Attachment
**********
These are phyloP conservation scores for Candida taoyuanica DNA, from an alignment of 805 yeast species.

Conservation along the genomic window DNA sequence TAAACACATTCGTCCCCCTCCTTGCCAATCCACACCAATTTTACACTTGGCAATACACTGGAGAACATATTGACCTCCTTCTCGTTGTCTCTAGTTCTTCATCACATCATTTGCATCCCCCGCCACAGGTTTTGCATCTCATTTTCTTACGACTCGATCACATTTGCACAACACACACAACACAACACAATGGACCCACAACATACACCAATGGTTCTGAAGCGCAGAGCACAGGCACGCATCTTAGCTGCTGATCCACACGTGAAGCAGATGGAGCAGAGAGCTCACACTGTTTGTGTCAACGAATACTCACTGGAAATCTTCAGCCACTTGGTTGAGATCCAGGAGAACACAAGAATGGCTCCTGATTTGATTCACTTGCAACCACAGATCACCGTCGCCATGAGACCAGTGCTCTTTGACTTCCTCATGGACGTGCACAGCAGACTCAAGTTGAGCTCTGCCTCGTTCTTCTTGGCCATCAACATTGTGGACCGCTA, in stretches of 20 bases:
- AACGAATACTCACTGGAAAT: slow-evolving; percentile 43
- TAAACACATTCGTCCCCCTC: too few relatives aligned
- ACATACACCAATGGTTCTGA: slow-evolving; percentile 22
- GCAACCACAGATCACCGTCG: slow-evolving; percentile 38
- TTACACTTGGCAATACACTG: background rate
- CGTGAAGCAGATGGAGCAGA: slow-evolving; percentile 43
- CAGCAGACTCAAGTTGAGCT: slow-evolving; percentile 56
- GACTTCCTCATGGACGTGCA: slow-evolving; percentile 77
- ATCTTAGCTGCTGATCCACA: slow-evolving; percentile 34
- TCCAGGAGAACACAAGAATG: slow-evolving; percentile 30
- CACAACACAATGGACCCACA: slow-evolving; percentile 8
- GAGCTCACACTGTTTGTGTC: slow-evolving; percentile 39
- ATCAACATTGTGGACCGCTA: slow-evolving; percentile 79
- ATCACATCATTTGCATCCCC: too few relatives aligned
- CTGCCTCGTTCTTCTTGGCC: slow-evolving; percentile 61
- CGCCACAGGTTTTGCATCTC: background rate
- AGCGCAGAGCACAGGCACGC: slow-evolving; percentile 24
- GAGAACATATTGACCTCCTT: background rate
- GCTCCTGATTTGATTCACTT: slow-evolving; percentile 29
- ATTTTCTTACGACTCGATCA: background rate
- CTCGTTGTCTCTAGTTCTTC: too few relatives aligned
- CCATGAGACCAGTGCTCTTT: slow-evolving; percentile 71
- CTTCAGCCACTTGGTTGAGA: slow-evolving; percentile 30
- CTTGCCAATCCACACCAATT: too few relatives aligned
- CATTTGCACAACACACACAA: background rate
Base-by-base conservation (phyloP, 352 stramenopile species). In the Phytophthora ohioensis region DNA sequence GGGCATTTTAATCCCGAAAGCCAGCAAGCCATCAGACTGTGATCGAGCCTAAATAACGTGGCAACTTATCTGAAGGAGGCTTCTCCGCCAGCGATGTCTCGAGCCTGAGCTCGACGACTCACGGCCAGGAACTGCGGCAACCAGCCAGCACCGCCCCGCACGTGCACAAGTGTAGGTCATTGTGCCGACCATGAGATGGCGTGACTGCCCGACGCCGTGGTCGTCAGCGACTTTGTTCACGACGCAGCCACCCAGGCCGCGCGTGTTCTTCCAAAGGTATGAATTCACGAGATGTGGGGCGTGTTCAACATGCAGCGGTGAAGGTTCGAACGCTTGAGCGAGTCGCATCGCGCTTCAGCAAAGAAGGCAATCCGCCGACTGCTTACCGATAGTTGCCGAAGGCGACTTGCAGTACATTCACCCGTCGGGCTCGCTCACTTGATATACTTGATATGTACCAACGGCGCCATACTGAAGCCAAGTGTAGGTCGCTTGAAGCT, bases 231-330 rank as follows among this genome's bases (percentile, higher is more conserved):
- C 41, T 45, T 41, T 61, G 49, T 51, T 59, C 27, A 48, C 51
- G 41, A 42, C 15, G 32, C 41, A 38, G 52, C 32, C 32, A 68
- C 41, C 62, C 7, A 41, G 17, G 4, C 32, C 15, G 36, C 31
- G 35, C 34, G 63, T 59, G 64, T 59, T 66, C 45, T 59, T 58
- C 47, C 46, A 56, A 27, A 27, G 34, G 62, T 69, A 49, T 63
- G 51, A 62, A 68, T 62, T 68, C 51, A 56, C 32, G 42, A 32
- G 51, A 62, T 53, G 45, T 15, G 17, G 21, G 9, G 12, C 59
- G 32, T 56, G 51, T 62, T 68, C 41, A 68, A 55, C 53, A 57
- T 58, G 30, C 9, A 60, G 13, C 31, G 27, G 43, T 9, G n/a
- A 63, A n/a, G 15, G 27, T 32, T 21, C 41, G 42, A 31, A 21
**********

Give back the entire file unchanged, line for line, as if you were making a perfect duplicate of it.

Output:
These are phyloP conservation scores for Candida taoyuanica DNA, from an alignment of 805 yeast species.

Conservation along the genomic window DNA sequence TAAACACATTCGTCCCCCTCCTTGCCAATCCACACCAATTTTACACTTGGCAATACACTGGAGAACATATTGACCTCCTTCTCGTTGTCTCTAGTTCTTCATCACATCATTTGCATCCCCCGCCACAGGTTTTGCATCTCATTTTCTTACGACTCGATCACATTTGCACAACACACACAACACAACACAATGGACCCACAACATACACCAATGGTTCTGAAGCGCAGAGCACAGGCACGCATCTTAGCTGCTGATCCACACGTGAAGCAGATGGAGCAGAGAGCTCACACTGTTTGTGTCAACGAATACTCACTGGAAATCTTCAGCCACTTGGTTGAGATCCAGGAGAACACAAGAATGGCTCCTGATTTGATTCACTTGCAACCACAGATCACCGTCGCCATGAGACCAGTGCTCTTTGACTTCCTCATGGACGTGCACAGCAGACTCAAGTTGAGCTCTGCCTCGTTCTTCTTGGCCATCAACATTGTGGACCGCTA, in stretches of 20 bases:
- AACGAATACTCACTGGAAAT: slow-evolving; percentile 43
- TAAACACATTCGTCCCCCTC: too few relatives aligned
- ACATACACCAATGGTTCTGA: slow-evolving; percentile 22
- GCAACCACAGATCACCGTCG: slow-evolving; percentile 38
- TTACACTTGGCAATACACTG: background rate
- CGTGAAGCAGATGGAGCAGA: slow-evolving; percentile 43
- CAGCAGACTCAAGTTGAGCT: slow-evolving; percentile 56
- GACTTCCTCATGGACGTGCA: slow-evolving; percentile 77
- ATCTTAGCTGCTGATCCACA: slow-evolving; percentile 34
- TCCAGGAGAACACAAGAATG: slow-evolving; percentile 30
- CACAACACAATGGACCCACA: slow-evolving; percentile 8
- GAGCTCACACTGTTTGTGTC: slow-evolving; percentile 39
- ATCAACATTGTGGACCGCTA: slow-evolving; percentile 79
- ATCACATCATTTGCATCCCC: too few relatives aligned
- CTGCCTCGTTCTTCTTGGCC: slow-evolving; percentile 61
- CGCCACAGGTTTTGCATCTC: background rate
- AGCGCAGAGCACAGGCACGC: slow-evolving; percentile 24
- GAGAACATATTGACCTCCTT: background rate
- GCTCCTGATTTGATTCACTT: slow-evolving; percentile 29
- ATTTTCTTACGACTCGATCA: background rate
- CTCGTTGTCTCTAGTTCTTC: too few relatives aligned
- CCATGAGACCAGTGCTCTTT: slow-evolving; percentile 71
- CTTCAGCCACTTGGTTGAGA: slow-evolving; percentile 30
- CTTGCCAATCCACACCAATT: too few relatives aligned
- CATTTGCACAACACACACAA: background rate
Base-by-base conservation (phyloP, 352 stramenopile species). In the Phytophthora ohioensis region DNA sequence GGGCATTTTAATCCCGAAAGCCAGCAAGCCATCAGACTGTGATCGAGCCTAAATAACGTGGCAACTTATCTGAAGGAGGCTTCTCCGCCAGCGATGTCTCGAGCCTGAGCTCGACGACTCACGGCCAGGAACTGCGGCAACCAGCCAGCACCGCCCCGCACGTGCACAAGTGTAGGTCATTGTGCCGACCATGAGATGGCGTGACTGCCCGACGCCGTGGTCGTCAGCGACTTTGTTCACGACGCAGCCACCCAGGCCGCGCGTGTTCTTCCAAAGGTATGAATTCACGAGATGTGGGGCGTGTTCAACATGCAGCGGTGAAGGTTCGAACGCTTGAGCGAGTCGCATCGCGCTTCAGCAAAGAAGGCAATCCGCCGACTGCTTACCGATAGTTGCCGAAGGCGACTTGCAGTACATTCACCCGTCGGGCTCGCTCACTTGATATACTTGATATGTACCAACGGCGCCATACTGAAGCCAAGTGTAGGTCGCTTGAAGCT, bases 231-330 rank as follows among this genome's bases (percentile, higher is more conserved):
- C 41, T 45, T 41, T 61, G 49, T 51, T 59, C 27, A 48, C 51
- G 41, A 42, C 15, G 32, C 41, A 38, G 52, C 32, C 32, A 68
- C 41, C 62, C 7, A 41, G 17, G 4, C 32, C 15, G 36, C 31
- G 35, C 34, G 63, T 59, G 64, T 59, T 66, C 45, T 59, T 58
- C 47, C 46, A 56, A 27, A 27, G 34, G 62, T 69, A 49, T 63
- G 51, A 62, A 68, T 62, T 68, C 51, A 56, C 32, G 42, A 32
- G 51, A 62, T 53, G 45, T 15, G 17, G 21, G 9, G 12, C 59
- G 32, T 56, G 51, T 62, T 68, C 41, A 68, A 55, C 53, A 57
- T 58, G 30, C 9, A 60, G 13, C 31, G 27, G 43, T 9, G n/a
- A 63, A n/a, G 15, G 27, T 32, T 21, C 41, G 42, A 31, A 21